By Protima Tiwary

In a surprising chain of events I landed up booking a week long vacation all by myself. I woke up one morning, decided I wanted to travel, felt a little impatient, and booked my tickets before I changed my mind. I guess somewhere in my subconscious mind it had to do with the fact that not many would be excited about impromptu travel plans, plus coordinating with time and plans was taking a toll on my mental peace. So here I was, making my way to another city all by myself. All that I knew was that I had a hostel to stay at, and I was sure I’d make friends along the way.
The rest of the itinerary remained unplanned; there was something exciting about the unknown, especially for someone who is a creature of habit & cannot live without the security of a safe plan.

Clichéd as it may sound, a solo trip is empowering. Here is a list of things that I ended up learning (for life)

Travel is the best teacher.

There is so much to learn out there! Change is disturbing, which explains why we do not want to get out of our comfort zones and explore what the world has in store for us. Getting out of your boundaries has so much to teach you, both good and bad. There’s so much to learn with every experience, with every person you meet, with every feeling you go through! It’s like learning on the job, and that is always the best way to
learn. No text book will ever prepare you for what really happens in the real world.

Small steps are important too.

Nothing you do for your country is ever a small, inconsiderable step. Even small things make a difference.
You’re mistaken if you think you cleaning up trash or helping domestic help with education or providing shelter to the needy or protesting for something is not affecting your country. Your voice is heard, always. Slowly and surely people shall take notice if you stick with what you believe in.
Most of us do not take rules seriously because “why must we, everyone else is flouting rules left, right and center!” It’s sad how no one wants to follow rules and maintain hygiene because they think it doesn’t affect the nation.
I met someone who was funding the education for refugees back in Europe, and what he said made me really happy “I might not be able to make a huge difference, but I know I mean the world to that one family I’m supporting. And that’s enough for me.”

Age is just a number.

We live in a society that expects you to get married at a certain age, have babies by a certain age, dress according to age. I met so many older women who were visiting the yoga retreats in India. I met so many young people doing so well in their lives that it made me think “wait, you’re 23 and you’re all that?!” And then realized how we were conditioned to simply attach age to everything that we do. It’s a pity that we let “age” define us. We need to move out of this mindset, we need to concentrate on what we really want to do, instead of thinking “I can’t wear this, it’s not my age to wear this.”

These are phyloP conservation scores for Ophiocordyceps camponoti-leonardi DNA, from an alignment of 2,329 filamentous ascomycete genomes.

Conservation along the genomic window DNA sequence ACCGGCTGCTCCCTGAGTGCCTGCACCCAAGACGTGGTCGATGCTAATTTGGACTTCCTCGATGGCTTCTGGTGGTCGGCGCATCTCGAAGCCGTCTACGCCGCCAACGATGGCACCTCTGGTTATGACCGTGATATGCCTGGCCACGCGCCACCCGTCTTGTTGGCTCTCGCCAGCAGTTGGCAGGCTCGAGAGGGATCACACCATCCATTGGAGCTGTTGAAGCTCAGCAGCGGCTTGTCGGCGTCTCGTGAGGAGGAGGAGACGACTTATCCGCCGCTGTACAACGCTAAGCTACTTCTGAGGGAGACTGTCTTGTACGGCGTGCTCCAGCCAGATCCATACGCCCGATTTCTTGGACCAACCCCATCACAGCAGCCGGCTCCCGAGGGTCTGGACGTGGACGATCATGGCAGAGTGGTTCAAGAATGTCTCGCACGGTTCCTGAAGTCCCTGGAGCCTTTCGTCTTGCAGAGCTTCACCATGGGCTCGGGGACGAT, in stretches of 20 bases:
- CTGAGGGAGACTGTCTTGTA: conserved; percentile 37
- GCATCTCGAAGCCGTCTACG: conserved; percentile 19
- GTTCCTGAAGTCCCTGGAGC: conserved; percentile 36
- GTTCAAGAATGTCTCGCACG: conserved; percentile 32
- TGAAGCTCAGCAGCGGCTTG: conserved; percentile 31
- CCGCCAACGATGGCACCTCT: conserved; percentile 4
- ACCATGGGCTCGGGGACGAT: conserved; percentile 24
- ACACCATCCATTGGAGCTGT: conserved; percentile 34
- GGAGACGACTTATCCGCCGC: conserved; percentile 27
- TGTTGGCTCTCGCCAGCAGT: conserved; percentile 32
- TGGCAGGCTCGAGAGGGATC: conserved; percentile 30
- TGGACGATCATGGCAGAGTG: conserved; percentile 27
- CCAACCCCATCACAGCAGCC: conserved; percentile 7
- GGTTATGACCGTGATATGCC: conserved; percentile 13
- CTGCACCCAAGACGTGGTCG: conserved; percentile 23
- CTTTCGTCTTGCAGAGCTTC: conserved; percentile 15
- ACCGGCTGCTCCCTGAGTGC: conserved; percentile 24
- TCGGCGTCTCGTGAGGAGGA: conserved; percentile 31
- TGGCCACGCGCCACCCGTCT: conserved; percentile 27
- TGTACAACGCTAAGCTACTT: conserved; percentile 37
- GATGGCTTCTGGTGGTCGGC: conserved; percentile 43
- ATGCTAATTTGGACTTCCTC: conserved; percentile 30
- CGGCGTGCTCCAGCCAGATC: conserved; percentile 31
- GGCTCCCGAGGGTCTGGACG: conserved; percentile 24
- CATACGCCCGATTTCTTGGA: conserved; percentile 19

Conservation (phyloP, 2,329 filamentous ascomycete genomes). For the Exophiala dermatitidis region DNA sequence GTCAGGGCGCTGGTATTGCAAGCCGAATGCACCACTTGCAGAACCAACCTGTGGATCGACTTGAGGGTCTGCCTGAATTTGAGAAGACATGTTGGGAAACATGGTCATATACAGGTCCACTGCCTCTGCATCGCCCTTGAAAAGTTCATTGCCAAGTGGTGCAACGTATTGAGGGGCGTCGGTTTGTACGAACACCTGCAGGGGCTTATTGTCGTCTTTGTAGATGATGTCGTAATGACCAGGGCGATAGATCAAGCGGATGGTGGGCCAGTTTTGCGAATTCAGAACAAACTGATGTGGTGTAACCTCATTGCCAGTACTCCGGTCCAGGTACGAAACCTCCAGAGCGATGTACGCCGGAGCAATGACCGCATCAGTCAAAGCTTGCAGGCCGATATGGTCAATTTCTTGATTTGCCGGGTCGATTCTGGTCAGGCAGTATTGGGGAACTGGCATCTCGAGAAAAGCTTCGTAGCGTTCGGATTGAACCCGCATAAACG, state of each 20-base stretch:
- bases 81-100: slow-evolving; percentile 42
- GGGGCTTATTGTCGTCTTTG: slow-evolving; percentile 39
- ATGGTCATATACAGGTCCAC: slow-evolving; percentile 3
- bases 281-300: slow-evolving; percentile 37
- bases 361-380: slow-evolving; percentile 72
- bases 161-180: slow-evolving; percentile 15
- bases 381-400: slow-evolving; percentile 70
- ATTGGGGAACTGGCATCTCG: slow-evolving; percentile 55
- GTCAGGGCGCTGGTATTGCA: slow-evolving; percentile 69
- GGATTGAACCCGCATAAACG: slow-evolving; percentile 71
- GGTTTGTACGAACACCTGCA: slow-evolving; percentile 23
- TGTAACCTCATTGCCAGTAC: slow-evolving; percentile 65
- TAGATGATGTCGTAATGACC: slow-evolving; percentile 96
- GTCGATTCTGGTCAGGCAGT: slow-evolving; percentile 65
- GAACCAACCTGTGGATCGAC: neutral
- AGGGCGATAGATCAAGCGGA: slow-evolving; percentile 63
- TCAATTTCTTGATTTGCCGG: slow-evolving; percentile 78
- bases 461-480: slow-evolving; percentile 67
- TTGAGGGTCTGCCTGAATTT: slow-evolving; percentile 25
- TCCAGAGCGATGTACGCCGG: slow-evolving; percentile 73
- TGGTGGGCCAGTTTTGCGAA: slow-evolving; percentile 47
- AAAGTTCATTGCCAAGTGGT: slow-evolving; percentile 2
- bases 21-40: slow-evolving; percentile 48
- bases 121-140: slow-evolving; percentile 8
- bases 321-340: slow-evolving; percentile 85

Happiness isn’t normal.

Happiness is an extremely difficult state to achieve. It’s easier to complain and whine, and we love taking the easy way out.

Doing what we want to do to be happy makes us feel guilty. Plus “what will people say” doesn’t help either. It takes a lot to be your unapologetic self. People are scared to accept happiness. Happiness is sadly, oh so abnormal.

Making friends is empowering.

Meeting new people is exciting, empowering and an altogether amazing experience. Knowing that you can befriend absolute strangers is empowering. You are suddenly exposed to a world so different compared to your own. There is so much to learn, something no history textbook will ever teach you.
But then comes the hard part- the goodbyes. Goodbyes are so painful. Sometimes connecting with people takes less than a few hours, and there has to come a point where you say goodbye. It’s one of the most heartbreaking parts of travel.

I also realized how the words adjust and compromise are strong words mostly used in the negative sense. If done with and for the right people, it’s a piece of cake.

A solo trip opens up your eyes to the most obvious things that one takes for granted. I truly believe that every individual must have a solo trip experience once in their lives to truly understand the world, but most importantly, a solo trip is what will make them understand themselves.

An Army kid in pursuit of culinary nirvana, Protima Tiwary is a freelance content writer by day and Dumbbells and Drama, a fitness blogger by night. High on love, life and sugar, she is mildly obsessed about cupcakes and to-do lists, and loves her long runs like a fat kid loves cake.

While she fumbles towards fame as a writer, she believes living life with a little bit of flair and exaggeration makes things interesting. Blog – http://dumbbellsanddrama.com/